Science marches on, which sometimes causes embarrassment when new information emerges. This might be the case with body mass index or BMI, which is generally taken to be the best feasible way of measuring the risk and degree of obesity in children.
A downloadable PDF file from Shape Up America! describes how a screening program should be set up and implemented. (Aside from any other factors, frequent repetition of the word “surveillance” is likely to ruffle the feathers of some citizens.) The topmost authorities try to get everybody to test every kid within reach, according to uniform criteria. Every bureaucracy is bribed and/or coerced into following what seems like a perfectly reasonable policy. They are also urged to make accurate and timely reports, so the situation can be assessed on a national scale.
This record-keeping can be an uphill endeavor because many school districts, rural health clinics, and other facilities simply do not have the resources to do these things. With luck, the ponderous machinery of government funding is geared up, perhaps supplemented or replaced by foundation grants, and eventually, one way or another, conditions are created where everybody is pretty much on board.
But then… various factions start to question the supremacy of BMI as a universal language of obesity. As Childhood Obesity News has noted before, Elizabeth Waters in Preventing Childhood Obesity: Evidence Policy and Practice wrote:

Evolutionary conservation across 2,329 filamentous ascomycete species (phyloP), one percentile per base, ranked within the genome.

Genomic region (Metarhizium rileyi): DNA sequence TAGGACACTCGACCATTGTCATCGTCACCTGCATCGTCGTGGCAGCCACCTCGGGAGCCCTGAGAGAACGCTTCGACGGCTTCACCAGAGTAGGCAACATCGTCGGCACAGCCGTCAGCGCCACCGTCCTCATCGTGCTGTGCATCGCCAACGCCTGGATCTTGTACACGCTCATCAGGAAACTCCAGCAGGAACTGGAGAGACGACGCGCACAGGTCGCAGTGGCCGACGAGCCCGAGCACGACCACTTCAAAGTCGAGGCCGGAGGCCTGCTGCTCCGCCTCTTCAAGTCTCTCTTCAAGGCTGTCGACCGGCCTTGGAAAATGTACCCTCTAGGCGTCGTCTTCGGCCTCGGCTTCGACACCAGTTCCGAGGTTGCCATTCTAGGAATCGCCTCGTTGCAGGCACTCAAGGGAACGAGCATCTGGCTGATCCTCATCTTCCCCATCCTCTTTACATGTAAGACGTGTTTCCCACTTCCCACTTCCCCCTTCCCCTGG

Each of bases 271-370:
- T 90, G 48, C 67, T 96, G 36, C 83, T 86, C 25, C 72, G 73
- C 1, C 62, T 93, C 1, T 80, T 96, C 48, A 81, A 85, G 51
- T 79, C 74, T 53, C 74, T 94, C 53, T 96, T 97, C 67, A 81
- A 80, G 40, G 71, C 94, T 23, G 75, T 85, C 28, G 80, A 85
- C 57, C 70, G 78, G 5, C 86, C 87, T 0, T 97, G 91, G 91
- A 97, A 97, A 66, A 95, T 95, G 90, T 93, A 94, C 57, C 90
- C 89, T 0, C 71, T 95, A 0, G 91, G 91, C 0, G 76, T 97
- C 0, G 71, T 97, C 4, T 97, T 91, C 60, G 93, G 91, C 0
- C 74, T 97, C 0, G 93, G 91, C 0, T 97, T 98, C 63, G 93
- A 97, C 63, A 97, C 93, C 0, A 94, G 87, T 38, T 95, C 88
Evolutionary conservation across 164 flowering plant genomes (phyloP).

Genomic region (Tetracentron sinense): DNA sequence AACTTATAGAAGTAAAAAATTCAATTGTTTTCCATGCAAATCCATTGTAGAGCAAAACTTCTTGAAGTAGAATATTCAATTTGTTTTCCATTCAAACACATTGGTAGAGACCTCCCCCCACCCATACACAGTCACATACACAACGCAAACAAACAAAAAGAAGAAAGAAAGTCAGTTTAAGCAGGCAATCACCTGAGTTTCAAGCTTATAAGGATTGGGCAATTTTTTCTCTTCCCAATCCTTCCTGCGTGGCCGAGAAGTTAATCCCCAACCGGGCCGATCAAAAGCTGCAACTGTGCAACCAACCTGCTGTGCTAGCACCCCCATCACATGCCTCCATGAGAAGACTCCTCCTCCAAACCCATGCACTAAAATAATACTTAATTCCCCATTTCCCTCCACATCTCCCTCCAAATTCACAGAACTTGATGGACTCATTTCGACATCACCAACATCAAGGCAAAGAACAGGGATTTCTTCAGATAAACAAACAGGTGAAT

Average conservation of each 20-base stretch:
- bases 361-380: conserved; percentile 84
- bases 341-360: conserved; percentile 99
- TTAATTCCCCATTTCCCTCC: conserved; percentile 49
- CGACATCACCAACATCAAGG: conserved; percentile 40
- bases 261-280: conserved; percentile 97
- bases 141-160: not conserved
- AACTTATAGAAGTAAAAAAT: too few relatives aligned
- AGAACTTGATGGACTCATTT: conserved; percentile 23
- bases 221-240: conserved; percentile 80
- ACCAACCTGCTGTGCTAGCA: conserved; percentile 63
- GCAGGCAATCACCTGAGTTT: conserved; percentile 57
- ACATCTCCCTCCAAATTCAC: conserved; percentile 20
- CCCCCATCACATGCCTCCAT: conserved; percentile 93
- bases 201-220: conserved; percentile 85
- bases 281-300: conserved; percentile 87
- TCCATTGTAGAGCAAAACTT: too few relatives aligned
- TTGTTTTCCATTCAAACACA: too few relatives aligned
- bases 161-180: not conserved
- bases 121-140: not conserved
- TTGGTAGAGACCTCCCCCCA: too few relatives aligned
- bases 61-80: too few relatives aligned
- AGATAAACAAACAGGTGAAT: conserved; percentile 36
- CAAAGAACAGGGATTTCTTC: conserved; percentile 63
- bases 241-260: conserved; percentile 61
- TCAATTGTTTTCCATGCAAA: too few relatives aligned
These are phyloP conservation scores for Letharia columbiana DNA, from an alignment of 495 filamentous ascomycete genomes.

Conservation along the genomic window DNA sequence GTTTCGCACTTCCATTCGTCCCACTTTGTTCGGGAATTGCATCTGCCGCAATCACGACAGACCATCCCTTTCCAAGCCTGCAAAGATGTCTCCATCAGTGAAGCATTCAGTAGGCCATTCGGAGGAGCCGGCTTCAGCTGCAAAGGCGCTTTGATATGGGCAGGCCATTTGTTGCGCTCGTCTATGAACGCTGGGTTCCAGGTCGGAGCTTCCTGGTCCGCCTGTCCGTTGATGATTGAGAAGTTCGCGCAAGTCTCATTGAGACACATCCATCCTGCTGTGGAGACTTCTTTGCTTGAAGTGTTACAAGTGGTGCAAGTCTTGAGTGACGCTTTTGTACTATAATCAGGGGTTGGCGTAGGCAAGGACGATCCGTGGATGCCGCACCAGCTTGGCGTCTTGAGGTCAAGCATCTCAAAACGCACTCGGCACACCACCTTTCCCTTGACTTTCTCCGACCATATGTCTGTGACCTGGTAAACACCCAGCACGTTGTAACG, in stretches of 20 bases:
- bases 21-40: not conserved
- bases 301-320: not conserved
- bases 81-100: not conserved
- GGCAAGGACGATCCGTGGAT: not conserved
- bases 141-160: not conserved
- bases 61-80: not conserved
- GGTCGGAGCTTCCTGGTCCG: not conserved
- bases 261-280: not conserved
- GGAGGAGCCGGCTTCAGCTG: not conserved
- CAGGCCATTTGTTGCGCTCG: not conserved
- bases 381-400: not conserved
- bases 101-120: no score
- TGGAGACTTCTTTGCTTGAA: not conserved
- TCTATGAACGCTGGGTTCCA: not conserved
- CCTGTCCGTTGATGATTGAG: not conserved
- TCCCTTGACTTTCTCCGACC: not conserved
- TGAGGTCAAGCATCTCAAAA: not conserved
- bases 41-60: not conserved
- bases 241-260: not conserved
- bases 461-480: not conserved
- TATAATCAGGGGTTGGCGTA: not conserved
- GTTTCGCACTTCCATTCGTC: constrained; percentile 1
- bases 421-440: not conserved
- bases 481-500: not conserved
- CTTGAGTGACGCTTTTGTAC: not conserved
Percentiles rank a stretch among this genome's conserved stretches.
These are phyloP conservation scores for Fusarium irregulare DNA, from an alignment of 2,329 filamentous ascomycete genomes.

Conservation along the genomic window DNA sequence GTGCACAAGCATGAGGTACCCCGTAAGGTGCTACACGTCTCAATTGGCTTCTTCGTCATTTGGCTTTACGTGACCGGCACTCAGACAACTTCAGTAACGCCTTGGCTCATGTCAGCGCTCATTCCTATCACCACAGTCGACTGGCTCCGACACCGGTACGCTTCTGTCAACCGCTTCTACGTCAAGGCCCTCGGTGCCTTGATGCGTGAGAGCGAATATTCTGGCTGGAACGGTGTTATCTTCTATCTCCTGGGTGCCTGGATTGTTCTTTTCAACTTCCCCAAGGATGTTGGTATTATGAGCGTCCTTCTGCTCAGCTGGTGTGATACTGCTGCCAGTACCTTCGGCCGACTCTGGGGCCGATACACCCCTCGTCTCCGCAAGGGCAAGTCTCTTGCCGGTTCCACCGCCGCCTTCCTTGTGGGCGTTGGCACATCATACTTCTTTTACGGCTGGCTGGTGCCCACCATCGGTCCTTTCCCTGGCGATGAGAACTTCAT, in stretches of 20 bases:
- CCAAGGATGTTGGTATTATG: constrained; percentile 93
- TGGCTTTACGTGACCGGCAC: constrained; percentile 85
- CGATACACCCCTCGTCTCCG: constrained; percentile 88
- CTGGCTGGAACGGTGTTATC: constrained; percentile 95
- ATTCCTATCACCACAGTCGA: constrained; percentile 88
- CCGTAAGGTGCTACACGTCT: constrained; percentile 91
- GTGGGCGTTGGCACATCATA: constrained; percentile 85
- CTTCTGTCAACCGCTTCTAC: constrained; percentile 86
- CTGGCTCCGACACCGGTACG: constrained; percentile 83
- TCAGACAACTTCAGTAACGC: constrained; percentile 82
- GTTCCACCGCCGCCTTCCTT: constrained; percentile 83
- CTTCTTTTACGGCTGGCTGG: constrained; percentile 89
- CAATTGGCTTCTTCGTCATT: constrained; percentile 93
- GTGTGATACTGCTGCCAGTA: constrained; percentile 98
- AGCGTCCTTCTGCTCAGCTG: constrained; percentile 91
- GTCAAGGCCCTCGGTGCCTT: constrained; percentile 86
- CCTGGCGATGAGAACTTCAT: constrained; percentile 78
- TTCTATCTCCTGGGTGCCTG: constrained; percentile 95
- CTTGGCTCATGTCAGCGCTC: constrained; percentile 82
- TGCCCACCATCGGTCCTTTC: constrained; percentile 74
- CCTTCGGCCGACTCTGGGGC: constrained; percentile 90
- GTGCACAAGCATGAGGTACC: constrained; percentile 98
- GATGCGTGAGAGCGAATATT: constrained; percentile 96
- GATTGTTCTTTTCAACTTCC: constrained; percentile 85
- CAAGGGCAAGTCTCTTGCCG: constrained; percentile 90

The lack of consensus about obesity-related illnesses is evidenced by differences between studies in terms of the range of co-morbidities included. Studies vary in terms of the BMI cut-off points used to define obesity, as well as the perspective employed from which to measure costs.
Also, different research projects look at things from different perspectives. When studies of any social phenomenon are compared, a plus-or-minus factor is built into the informed guesses.
The UK’s Daily Mail obligingly provides a bullet-pointed summary at the beginning of a story. A recent one began with the headline, “Quarter of obese children missed by BMI tests could be at risk of diabetes and heart disease, scientists warn,” which pretty much says it all. The problem, as described here, is that what really should be measured are the person’s waist circumference and percentage of body fat.
The waist measurement appears to be the physical statistic most directly relatable to diabetes and heart disease. To borrow a line from an old pop song, “It’s nature’s way of telling you something’s wrong,” in the most simple and direct way.
Now, here’s the clincher:
Scientists at the Mayo Clinic say 25% of obese children could be missed by BMI tests because they appear to be a normal weight but have high body fat.
Lizzie Parry explains in more detail how researchers wanted get a handle on the diagnostic abilities of the BMI measurement, as compared to other methods. Published in Paediatric Obesity, the meta-study accessed data on 53,521 individuals between the ages of 4 and 18, collected by a total of 37 different studies. Parry quoted Dr Lopez-Jimenez, who warns:
[W]e need additional research in children to determine the potential impact of having high fat in the setting of normal BMI to recognize this issue and perhaps justify the use of body composition techniques to detect obesity at an early stage.